Rod Melnik: "Mathematics research - your nationality is immaterial"
“More and more, mathematicians are working with teams of researchers,” he says, because different researchers bring different expertise to the table. “This allows us to advance the areas of science and technology that we could not have even dreamt of advancing relatively recently. Mathematical sciences are major contributors to these exciting new developments.”
Melnik works in several areas of research, including multi-scaled coupled systems.
What does that mean?
To give an example of coupled systems, just remember that the world is interconnected. For example, a warmer ocean current on one side of the planet might mean a drought on the other side. That’s a coupled system.
Such systems are often characterized by new properties, not found in their components, which interact at many different spatial and temporal scales. They are multi-scale. What humanity is doing to contribute to global warming might not impact us in our life-time (one scale), but may impact future generations (a longer scale).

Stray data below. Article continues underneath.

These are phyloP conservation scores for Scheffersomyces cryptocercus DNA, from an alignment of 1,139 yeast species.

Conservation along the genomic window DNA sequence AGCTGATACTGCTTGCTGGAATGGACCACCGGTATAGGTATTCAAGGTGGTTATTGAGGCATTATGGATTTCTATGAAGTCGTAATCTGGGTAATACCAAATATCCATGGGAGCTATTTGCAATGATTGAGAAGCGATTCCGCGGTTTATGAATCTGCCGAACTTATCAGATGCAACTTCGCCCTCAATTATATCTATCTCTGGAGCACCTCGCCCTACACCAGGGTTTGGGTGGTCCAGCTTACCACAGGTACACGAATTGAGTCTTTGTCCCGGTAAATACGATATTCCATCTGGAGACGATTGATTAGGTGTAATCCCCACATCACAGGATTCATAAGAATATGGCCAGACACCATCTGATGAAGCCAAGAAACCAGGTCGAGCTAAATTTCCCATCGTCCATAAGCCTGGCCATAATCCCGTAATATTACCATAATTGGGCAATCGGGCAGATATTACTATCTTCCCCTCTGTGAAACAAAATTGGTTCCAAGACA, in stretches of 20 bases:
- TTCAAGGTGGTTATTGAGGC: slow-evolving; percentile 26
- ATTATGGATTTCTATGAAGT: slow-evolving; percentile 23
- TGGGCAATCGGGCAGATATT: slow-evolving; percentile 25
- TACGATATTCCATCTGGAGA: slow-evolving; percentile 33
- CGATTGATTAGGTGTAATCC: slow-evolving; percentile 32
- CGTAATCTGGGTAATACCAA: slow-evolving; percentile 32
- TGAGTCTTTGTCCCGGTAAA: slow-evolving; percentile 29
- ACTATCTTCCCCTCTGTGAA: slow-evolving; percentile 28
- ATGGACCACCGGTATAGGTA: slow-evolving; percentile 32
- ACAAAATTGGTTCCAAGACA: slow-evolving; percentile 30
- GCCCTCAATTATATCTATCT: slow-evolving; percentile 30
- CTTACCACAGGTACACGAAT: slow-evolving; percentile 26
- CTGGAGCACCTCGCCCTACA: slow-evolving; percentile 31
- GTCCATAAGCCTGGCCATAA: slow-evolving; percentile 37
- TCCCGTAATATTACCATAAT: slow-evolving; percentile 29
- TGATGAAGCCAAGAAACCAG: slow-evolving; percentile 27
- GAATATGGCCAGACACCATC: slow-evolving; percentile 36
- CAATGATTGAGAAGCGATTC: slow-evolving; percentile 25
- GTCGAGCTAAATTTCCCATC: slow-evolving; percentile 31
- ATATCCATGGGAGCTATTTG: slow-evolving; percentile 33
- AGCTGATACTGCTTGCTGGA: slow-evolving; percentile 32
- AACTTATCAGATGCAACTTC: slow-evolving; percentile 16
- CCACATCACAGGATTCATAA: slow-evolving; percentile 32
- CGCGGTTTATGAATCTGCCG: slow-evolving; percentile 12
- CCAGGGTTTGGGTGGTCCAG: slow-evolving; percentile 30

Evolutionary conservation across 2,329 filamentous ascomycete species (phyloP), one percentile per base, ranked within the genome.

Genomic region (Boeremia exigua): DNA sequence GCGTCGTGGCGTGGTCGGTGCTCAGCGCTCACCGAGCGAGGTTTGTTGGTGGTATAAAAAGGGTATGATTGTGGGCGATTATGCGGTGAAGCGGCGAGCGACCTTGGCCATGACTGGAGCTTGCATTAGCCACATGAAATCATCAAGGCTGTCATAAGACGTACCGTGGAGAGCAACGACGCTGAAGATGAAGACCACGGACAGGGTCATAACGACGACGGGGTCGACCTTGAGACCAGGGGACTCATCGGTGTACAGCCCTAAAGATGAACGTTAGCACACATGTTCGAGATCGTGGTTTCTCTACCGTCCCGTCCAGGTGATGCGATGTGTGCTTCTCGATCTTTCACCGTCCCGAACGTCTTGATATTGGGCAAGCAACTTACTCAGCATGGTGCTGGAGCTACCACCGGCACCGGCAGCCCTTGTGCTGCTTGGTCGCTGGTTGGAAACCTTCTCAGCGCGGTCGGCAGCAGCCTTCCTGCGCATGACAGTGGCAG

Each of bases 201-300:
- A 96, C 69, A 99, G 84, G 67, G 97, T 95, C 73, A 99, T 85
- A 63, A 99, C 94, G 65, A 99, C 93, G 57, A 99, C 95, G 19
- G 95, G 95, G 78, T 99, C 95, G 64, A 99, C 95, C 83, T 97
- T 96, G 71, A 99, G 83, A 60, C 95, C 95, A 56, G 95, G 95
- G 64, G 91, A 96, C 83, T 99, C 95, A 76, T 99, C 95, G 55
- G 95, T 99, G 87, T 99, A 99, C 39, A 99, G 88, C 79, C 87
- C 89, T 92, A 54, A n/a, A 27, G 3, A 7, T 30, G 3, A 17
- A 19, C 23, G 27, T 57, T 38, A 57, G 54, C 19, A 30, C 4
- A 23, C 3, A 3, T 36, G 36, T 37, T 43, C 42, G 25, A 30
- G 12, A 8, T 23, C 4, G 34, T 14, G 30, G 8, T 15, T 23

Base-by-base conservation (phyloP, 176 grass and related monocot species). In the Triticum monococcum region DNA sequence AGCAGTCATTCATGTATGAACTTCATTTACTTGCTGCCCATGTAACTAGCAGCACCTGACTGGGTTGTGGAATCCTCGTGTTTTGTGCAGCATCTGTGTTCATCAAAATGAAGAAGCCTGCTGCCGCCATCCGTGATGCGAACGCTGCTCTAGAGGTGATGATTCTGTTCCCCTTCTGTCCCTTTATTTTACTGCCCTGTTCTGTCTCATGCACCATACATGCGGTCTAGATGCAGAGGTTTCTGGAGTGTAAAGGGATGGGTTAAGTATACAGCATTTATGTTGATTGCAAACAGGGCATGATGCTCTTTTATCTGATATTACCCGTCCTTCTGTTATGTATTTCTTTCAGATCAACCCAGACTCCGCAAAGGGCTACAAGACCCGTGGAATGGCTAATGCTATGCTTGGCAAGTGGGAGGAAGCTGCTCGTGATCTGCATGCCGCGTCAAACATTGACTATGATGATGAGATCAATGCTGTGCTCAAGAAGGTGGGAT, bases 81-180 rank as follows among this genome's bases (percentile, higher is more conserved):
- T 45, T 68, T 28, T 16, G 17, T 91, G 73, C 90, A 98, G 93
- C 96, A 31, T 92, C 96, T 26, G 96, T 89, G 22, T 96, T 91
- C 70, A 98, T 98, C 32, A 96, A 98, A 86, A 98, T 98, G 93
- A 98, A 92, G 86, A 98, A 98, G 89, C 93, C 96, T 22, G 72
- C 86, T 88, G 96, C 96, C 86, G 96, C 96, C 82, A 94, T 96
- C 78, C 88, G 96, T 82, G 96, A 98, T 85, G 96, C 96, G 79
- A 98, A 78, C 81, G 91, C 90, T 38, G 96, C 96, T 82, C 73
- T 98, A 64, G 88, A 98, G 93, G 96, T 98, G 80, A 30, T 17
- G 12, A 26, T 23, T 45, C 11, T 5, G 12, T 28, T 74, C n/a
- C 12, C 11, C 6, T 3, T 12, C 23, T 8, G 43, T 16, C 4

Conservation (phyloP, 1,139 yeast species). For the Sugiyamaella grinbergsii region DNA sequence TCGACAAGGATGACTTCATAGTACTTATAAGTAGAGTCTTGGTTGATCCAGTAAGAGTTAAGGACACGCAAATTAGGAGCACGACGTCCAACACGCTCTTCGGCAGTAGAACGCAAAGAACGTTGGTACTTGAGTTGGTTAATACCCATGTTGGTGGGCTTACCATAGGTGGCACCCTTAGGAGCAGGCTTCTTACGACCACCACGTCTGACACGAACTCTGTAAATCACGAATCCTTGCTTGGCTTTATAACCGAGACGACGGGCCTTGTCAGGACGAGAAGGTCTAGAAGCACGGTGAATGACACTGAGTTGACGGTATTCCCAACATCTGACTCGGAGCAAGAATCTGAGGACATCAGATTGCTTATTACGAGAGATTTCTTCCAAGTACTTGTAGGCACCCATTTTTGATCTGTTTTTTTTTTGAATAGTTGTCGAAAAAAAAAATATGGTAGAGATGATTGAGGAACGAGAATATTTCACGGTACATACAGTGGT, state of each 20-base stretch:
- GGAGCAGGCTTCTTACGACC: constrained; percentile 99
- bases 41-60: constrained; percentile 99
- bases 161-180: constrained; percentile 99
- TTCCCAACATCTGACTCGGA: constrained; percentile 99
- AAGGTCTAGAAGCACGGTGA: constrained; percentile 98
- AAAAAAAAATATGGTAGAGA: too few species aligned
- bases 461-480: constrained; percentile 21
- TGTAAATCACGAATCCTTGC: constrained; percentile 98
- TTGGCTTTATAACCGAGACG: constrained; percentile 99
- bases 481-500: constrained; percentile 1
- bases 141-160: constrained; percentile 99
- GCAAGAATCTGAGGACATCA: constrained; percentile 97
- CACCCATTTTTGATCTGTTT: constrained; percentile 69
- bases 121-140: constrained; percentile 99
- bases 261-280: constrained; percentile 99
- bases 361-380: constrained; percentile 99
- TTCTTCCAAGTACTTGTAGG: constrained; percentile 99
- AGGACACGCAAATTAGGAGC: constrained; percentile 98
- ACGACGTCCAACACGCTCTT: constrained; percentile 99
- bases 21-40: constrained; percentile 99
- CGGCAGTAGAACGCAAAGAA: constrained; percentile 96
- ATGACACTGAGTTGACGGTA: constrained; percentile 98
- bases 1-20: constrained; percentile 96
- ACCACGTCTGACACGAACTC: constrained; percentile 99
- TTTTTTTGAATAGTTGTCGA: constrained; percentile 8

Melnik works on mathematical models that describe these multi-scaled coupled systems, which could include scales ranging from nanometre-sized (a human hair is about 100,000 nanometres in diameter) to climate-sized.
when you’re dealing with science and technology on such a tiny scale as nanometres,
“it’s not sufficient any more to rely only on the models we’ve used since the
not be able to do this research without my colleague Bruce Shapiro from the
Nanobiology Program of the National Cancer Institute in
And while the internet and email have made international collaboration vastly easier than it was just 15 years ago, strong reasons remain for collaborators to occasionally get together in the same room.
“Different inputs need to be expressed face-to-face,” Melnik says. Interactions are important: an equation written on a whiteboard can be modified instantly by a collaborator standing in front of it. Back and forth work like that still takes time on a computer.
Ukrainian-born Australian mathematician, Roderick Melnik moved from